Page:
John Sparks
There’s been a suggestion by some folks that we just do away with helmets; we slow down the game; we change it. That would ease parents fears who worry about injuries to their kid.  Do you think we’d ever seen anything like that happen?

Verne Lundquist
Well, we have a sport; it’s called rugby, and it’s as violent as football is except it’s played with no pads and no helmets, so I don’t see it happening.  I think the sport is so popular that they’re not going to do away with helmets in the game.  At the base of the attraction of football for most of us is the anticipation.  It’s not anything we should be proud of, but I think there’s an attraction to… not the violence of the game, but the aggressive nature of the sport.  I think that is part of what makes it attractive to fans and players, so, you’re not going to completely get away with that — get away from it rather.

John Sparks
I didn’t realize it, but I’m not surprised, there is an organization called the National Operating Committee on Standards for Athletic Equipment.  Now, that’s a mouthful.  But, one of its board members who is a…

Listen to Part 3:

Verne Lundquist
I didn’t know that either.

John Sparks
One of its board members, he’s a neurosurgeon up in Massachusetts, and he says you can prevent concussions, but to do that, the helmets would have to be much larger and the padding much larger.  And, he add that other than making players look like aliens from another planet, the hit of your helmets would be more likely to cause neck injuries.  So, here we again.  Do you see that we might get to this stage where we drastically reformat/redesign the current paraphernalia that we wear?

Verne Lundquist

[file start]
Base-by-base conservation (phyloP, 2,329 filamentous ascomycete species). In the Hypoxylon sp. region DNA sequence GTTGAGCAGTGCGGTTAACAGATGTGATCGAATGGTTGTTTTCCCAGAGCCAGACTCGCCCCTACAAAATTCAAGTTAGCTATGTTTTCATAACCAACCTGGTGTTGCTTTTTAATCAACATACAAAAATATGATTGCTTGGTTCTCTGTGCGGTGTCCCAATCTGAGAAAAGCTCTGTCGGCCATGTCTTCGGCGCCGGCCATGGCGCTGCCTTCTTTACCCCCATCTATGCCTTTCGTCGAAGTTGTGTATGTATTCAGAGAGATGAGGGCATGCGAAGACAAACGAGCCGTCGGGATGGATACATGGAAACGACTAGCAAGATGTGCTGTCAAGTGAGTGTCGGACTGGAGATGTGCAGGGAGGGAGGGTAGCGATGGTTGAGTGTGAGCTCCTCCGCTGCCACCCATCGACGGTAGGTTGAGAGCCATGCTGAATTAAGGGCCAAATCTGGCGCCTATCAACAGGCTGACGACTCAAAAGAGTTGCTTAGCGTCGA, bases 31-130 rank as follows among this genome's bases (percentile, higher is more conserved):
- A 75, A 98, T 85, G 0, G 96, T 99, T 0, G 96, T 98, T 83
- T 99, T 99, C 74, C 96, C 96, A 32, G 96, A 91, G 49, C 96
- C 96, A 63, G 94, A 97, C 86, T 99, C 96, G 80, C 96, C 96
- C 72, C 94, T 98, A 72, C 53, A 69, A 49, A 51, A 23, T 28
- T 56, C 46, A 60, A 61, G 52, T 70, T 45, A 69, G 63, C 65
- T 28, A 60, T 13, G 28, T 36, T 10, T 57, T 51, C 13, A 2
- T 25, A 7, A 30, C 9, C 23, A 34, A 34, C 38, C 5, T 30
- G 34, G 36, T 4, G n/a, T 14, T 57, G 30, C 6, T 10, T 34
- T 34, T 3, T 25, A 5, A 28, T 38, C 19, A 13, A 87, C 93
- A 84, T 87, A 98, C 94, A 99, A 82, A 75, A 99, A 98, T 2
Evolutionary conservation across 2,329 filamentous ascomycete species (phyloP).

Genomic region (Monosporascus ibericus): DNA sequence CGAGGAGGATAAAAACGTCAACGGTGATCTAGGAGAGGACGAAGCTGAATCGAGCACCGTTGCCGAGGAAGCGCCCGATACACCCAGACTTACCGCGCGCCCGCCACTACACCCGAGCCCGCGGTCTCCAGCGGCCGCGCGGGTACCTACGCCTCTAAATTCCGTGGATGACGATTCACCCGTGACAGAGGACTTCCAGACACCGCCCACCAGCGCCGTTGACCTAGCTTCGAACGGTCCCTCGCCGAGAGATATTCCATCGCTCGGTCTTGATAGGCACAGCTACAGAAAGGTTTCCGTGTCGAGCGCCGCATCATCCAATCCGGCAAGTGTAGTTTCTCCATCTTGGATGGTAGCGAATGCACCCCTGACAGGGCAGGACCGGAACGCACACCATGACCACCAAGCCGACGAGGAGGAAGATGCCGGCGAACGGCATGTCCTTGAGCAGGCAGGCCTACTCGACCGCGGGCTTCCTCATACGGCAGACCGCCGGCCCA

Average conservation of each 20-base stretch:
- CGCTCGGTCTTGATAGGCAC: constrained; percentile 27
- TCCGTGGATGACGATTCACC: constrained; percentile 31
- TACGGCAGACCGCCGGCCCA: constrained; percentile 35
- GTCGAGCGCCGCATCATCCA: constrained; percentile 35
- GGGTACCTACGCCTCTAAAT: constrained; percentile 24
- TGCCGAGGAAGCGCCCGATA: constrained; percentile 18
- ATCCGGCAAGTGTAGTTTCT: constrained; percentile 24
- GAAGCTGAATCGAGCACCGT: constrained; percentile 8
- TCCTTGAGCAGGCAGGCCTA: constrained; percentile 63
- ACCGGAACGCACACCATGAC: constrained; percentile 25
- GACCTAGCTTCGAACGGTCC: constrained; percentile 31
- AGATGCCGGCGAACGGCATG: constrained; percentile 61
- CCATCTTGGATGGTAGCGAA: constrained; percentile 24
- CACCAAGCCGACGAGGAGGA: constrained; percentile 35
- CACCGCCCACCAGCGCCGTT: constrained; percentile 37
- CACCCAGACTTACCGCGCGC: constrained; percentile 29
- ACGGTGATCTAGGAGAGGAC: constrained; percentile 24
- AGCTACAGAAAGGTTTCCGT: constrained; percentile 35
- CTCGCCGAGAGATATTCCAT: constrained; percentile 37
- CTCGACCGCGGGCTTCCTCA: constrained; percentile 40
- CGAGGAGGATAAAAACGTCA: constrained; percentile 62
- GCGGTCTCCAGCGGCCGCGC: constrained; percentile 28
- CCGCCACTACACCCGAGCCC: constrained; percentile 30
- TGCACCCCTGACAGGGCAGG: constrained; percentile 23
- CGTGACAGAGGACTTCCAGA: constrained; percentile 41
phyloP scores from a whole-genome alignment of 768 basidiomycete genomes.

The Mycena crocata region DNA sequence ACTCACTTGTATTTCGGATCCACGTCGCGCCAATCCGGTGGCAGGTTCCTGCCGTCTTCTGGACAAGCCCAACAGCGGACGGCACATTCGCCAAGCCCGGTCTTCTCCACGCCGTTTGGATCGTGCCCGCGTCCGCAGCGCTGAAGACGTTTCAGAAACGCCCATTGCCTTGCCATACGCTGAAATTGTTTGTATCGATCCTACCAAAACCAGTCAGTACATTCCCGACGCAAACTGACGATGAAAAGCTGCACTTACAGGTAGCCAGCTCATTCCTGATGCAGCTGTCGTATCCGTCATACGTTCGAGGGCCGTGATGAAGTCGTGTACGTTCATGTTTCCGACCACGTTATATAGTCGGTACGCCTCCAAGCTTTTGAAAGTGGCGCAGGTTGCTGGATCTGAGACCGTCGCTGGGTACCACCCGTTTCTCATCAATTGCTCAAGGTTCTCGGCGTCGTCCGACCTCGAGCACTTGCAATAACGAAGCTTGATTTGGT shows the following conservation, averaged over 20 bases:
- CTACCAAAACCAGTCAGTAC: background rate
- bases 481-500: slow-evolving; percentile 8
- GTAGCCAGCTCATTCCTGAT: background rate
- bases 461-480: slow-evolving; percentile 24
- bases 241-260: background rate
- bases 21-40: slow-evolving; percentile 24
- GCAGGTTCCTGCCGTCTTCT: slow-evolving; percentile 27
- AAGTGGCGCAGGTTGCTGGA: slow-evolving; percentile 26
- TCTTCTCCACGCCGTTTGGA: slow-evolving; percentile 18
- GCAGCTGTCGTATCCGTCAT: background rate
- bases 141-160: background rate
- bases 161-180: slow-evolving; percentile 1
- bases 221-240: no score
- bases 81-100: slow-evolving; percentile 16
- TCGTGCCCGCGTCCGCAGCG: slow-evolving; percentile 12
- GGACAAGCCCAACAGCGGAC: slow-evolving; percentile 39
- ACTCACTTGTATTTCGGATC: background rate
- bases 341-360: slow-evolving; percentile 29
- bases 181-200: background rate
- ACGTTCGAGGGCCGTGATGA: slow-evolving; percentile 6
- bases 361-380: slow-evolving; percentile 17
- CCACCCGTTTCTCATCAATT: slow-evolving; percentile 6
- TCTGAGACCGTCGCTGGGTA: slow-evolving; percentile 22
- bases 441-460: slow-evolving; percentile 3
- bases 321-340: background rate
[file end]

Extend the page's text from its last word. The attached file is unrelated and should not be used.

No, I don’t think so.  Remember there was a kid — a kid, a young man from Buffalo Bills, I want to say his name was Mark Kelso, and he had his helmet designed with the padding on the outside of it, and so his helmet was much larger than most.  And, God bless him, he did look a little like an alien, and he paid a price every week in the taunting that he received from the opposition, and I just think the innate  narcissism of most athletes is that they’re not going to go for anything that makes them look less attractive, and that certainly would.

John Sparks
I guess the bottom line is that really football wouldn’t be football if you changed the game, and everything I sense is that it’s the most popular game in the country.  I know you’re preparing for the current CBS Game of the Week. I presume that ratings are as high as ever.

Verne Lundquist
Well controversy helps, doesn’t it, John?  And, we’re in the midst of this Cam Newton scandal or non-scandal, depending on your perspective, and so last week we had Georgia/Auburn game featuring Cam Newton: Will he play?  Won’t he play?  And, we had our highest rating of the year.  So, I mean we all know that.  P.T. Barnum taught us all that 125 years ago that if you can get them into the tent, keep them entertained, and it’s kind of sad.  It’s not a grateful — gracious commentary on the fan base, but it’s true, and we know it.  And, it goes back to the point I made: I think the element of violence is part of the attraction of the sport of football. I really… I’m not proud to say that, but I think it’s true.

John Sparks
Hey, I appreciate your time, Verne. It’s always a pleasure talking with you.  Good luck with the broadcast this weekend.

Verne Lundquist
Thank you, John. I’ll talk to you down the road.

Related Story:
Poll: Helmet-to-Helmet Hits — Football Fans Define the Penalty